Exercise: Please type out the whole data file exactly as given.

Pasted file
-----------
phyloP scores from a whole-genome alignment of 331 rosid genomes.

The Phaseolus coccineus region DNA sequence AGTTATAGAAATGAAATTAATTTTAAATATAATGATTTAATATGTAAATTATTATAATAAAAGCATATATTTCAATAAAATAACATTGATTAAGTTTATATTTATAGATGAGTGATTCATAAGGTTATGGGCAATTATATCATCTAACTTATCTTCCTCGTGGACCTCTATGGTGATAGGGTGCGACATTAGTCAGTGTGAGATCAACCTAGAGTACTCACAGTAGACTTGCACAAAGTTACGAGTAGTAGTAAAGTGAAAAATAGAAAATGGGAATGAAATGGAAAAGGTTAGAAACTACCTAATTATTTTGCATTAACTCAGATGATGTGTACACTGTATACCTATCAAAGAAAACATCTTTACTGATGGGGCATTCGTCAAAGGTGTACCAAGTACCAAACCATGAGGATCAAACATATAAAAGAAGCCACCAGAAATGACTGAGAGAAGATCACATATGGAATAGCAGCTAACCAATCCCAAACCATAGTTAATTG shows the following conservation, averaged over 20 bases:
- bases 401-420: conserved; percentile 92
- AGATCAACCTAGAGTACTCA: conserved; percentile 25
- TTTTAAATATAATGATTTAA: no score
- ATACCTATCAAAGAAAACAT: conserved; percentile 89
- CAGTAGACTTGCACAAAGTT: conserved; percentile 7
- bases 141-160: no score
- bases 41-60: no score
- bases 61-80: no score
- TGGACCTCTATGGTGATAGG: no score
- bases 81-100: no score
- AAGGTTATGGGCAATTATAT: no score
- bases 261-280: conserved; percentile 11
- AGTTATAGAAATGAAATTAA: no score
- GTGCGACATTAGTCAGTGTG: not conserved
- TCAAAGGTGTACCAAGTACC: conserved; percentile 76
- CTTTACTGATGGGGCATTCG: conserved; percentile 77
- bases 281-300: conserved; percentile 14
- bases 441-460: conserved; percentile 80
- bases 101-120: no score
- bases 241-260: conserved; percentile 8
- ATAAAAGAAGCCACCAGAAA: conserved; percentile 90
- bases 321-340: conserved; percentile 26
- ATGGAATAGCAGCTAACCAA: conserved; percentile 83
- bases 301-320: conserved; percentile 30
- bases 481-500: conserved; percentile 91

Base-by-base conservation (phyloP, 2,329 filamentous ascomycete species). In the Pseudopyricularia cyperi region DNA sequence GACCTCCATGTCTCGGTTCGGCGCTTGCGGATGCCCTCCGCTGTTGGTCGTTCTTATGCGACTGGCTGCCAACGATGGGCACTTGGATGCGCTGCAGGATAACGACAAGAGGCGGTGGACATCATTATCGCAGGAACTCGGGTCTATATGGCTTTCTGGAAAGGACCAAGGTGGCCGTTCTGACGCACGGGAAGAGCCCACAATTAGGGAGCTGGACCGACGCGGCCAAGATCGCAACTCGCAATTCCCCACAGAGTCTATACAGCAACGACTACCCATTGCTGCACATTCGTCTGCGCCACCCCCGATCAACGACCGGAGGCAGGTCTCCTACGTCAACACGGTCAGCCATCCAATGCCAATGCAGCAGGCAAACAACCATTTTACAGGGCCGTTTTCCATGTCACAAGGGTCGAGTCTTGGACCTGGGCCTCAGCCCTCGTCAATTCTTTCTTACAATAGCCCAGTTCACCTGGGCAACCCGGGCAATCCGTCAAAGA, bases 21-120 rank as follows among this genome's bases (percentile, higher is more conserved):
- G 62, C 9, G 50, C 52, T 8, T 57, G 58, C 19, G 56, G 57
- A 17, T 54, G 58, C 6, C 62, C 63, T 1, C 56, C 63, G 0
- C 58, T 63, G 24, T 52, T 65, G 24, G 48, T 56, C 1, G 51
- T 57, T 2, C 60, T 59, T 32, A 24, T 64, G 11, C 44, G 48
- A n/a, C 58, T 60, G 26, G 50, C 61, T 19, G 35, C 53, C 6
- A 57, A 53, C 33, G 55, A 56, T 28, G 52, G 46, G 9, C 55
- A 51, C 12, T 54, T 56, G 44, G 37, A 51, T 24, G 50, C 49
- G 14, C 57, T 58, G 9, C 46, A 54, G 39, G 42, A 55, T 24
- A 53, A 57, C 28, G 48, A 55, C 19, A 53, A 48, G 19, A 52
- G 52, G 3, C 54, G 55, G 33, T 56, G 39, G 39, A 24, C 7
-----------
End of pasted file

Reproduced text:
phyloP scores from a whole-genome alignment of 331 rosid genomes.

The Phaseolus coccineus region DNA sequence AGTTATAGAAATGAAATTAATTTTAAATATAATGATTTAATATGTAAATTATTATAATAAAAGCATATATTTCAATAAAATAACATTGATTAAGTTTATATTTATAGATGAGTGATTCATAAGGTTATGGGCAATTATATCATCTAACTTATCTTCCTCGTGGACCTCTATGGTGATAGGGTGCGACATTAGTCAGTGTGAGATCAACCTAGAGTACTCACAGTAGACTTGCACAAAGTTACGAGTAGTAGTAAAGTGAAAAATAGAAAATGGGAATGAAATGGAAAAGGTTAGAAACTACCTAATTATTTTGCATTAACTCAGATGATGTGTACACTGTATACCTATCAAAGAAAACATCTTTACTGATGGGGCATTCGTCAAAGGTGTACCAAGTACCAAACCATGAGGATCAAACATATAAAAGAAGCCACCAGAAATGACTGAGAGAAGATCACATATGGAATAGCAGCTAACCAATCCCAAACCATAGTTAATTG shows the following conservation, averaged over 20 bases:
- bases 401-420: conserved; percentile 92
- AGATCAACCTAGAGTACTCA: conserved; percentile 25
- TTTTAAATATAATGATTTAA: no score
- ATACCTATCAAAGAAAACAT: conserved; percentile 89
- CAGTAGACTTGCACAAAGTT: conserved; percentile 7
- bases 141-160: no score
- bases 41-60: no score
- bases 61-80: no score
- TGGACCTCTATGGTGATAGG: no score
- bases 81-100: no score
- AAGGTTATGGGCAATTATAT: no score
- bases 261-280: conserved; percentile 11
- AGTTATAGAAATGAAATTAA: no score
- GTGCGACATTAGTCAGTGTG: not conserved
- TCAAAGGTGTACCAAGTACC: conserved; percentile 76
- CTTTACTGATGGGGCATTCG: conserved; percentile 77
- bases 281-300: conserved; percentile 14
- bases 441-460: conserved; percentile 80
- bases 101-120: no score
- bases 241-260: conserved; percentile 8
- ATAAAAGAAGCCACCAGAAA: conserved; percentile 90
- bases 321-340: conserved; percentile 26
- ATGGAATAGCAGCTAACCAA: conserved; percentile 83
- bases 301-320: conserved; percentile 30
- bases 481-500: conserved; percentile 91

Base-by-base conservation (phyloP, 2,329 filamentous ascomycete species). In the Pseudopyricularia cyperi region DNA sequence GACCTCCATGTCTCGGTTCGGCGCTTGCGGATGCCCTCCGCTGTTGGTCGTTCTTATGCGACTGGCTGCCAACGATGGGCACTTGGATGCGCTGCAGGATAACGACAAGAGGCGGTGGACATCATTATCGCAGGAACTCGGGTCTATATGGCTTTCTGGAAAGGACCAAGGTGGCCGTTCTGACGCACGGGAAGAGCCCACAATTAGGGAGCTGGACCGACGCGGCCAAGATCGCAACTCGCAATTCCCCACAGAGTCTATACAGCAACGACTACCCATTGCTGCACATTCGTCTGCGCCACCCCCGATCAACGACCGGAGGCAGGTCTCCTACGTCAACACGGTCAGCCATCCAATGCCAATGCAGCAGGCAAACAACCATTTTACAGGGCCGTTTTCCATGTCACAAGGGTCGAGTCTTGGACCTGGGCCTCAGCCCTCGTCAATTCTTTCTTACAATAGCCCAGTTCACCTGGGCAACCCGGGCAATCCGTCAAAGA, bases 21-120 rank as follows among this genome's bases (percentile, higher is more conserved):
- G 62, C 9, G 50, C 52, T 8, T 57, G 58, C 19, G 56, G 57
- A 17, T 54, G 58, C 6, C 62, C 63, T 1, C 56, C 63, G 0
- C 58, T 63, G 24, T 52, T 65, G 24, G 48, T 56, C 1, G 51
- T 57, T 2, C 60, T 59, T 32, A 24, T 64, G 11, C 44, G 48
- A n/a, C 58, T 60, G 26, G 50, C 61, T 19, G 35, C 53, C 6
- A 57, A 53, C 33, G 55, A 56, T 28, G 52, G 46, G 9, C 55
- A 51, C 12, T 54, T 56, G 44, G 37, A 51, T 24, G 50, C 49
- G 14, C 57, T 58, G 9, C 46, A 54, G 39, G 42, A 55, T 24
- A 53, A 57, C 28, G 48, A 55, C 19, A 53, A 48, G 19, A 52
- G 52, G 3, C 54, G 55, G 33, T 56, G 39, G 39, A 24, C 7